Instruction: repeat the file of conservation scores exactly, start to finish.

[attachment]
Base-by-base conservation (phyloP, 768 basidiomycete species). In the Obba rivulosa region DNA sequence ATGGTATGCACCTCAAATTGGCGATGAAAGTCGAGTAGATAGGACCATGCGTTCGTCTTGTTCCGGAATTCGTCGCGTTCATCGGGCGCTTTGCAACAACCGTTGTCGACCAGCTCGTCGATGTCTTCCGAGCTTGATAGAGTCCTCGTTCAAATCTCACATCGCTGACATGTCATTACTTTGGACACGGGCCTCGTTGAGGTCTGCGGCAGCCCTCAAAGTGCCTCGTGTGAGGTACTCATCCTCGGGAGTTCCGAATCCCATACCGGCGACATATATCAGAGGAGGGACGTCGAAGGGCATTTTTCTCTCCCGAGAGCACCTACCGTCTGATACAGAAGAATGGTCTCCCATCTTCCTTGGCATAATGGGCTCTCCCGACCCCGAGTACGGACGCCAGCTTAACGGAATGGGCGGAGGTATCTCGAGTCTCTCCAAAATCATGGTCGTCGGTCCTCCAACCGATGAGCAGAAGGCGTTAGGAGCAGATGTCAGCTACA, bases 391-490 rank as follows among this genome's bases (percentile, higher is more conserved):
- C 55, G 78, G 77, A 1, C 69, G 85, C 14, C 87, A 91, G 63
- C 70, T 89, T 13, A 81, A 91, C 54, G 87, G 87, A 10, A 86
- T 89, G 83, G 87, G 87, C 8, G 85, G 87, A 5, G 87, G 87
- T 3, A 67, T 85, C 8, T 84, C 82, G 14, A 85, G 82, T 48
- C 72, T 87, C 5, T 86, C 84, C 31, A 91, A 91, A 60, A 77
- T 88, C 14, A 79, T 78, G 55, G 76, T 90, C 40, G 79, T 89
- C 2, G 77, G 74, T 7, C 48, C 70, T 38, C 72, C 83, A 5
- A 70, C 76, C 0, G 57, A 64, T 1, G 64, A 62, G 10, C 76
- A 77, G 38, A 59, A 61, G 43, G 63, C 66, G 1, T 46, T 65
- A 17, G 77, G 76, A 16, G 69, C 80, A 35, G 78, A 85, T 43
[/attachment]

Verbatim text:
Base-by-base conservation (phyloP, 768 basidiomycete species). In the Obba rivulosa region DNA sequence ATGGTATGCACCTCAAATTGGCGATGAAAGTCGAGTAGATAGGACCATGCGTTCGTCTTGTTCCGGAATTCGTCGCGTTCATCGGGCGCTTTGCAACAACCGTTGTCGACCAGCTCGTCGATGTCTTCCGAGCTTGATAGAGTCCTCGTTCAAATCTCACATCGCTGACATGTCATTACTTTGGACACGGGCCTCGTTGAGGTCTGCGGCAGCCCTCAAAGTGCCTCGTGTGAGGTACTCATCCTCGGGAGTTCCGAATCCCATACCGGCGACATATATCAGAGGAGGGACGTCGAAGGGCATTTTTCTCTCCCGAGAGCACCTACCGTCTGATACAGAAGAATGGTCTCCCATCTTCCTTGGCATAATGGGCTCTCCCGACCCCGAGTACGGACGCCAGCTTAACGGAATGGGCGGAGGTATCTCGAGTCTCTCCAAAATCATGGTCGTCGGTCCTCCAACCGATGAGCAGAAGGCGTTAGGAGCAGATGTCAGCTACA, bases 391-490 rank as follows among this genome's bases (percentile, higher is more conserved):
- C 55, G 78, G 77, A 1, C 69, G 85, C 14, C 87, A 91, G 63
- C 70, T 89, T 13, A 81, A 91, C 54, G 87, G 87, A 10, A 86
- T 89, G 83, G 87, G 87, C 8, G 85, G 87, A 5, G 87, G 87
- T 3, A 67, T 85, C 8, T 84, C 82, G 14, A 85, G 82, T 48
- C 72, T 87, C 5, T 86, C 84, C 31, A 91, A 91, A 60, A 77
- T 88, C 14, A 79, T 78, G 55, G 76, T 90, C 40, G 79, T 89
- C 2, G 77, G 74, T 7, C 48, C 70, T 38, C 72, C 83, A 5
- A 70, C 76, C 0, G 57, A 64, T 1, G 64, A 62, G 10, C 76
- A 77, G 38, A 59, A 61, G 43, G 63, C 66, G 1, T 46, T 65
- A 17, G 77, G 76, A 16, G 69, C 80, A 35, G 78, A 85, T 43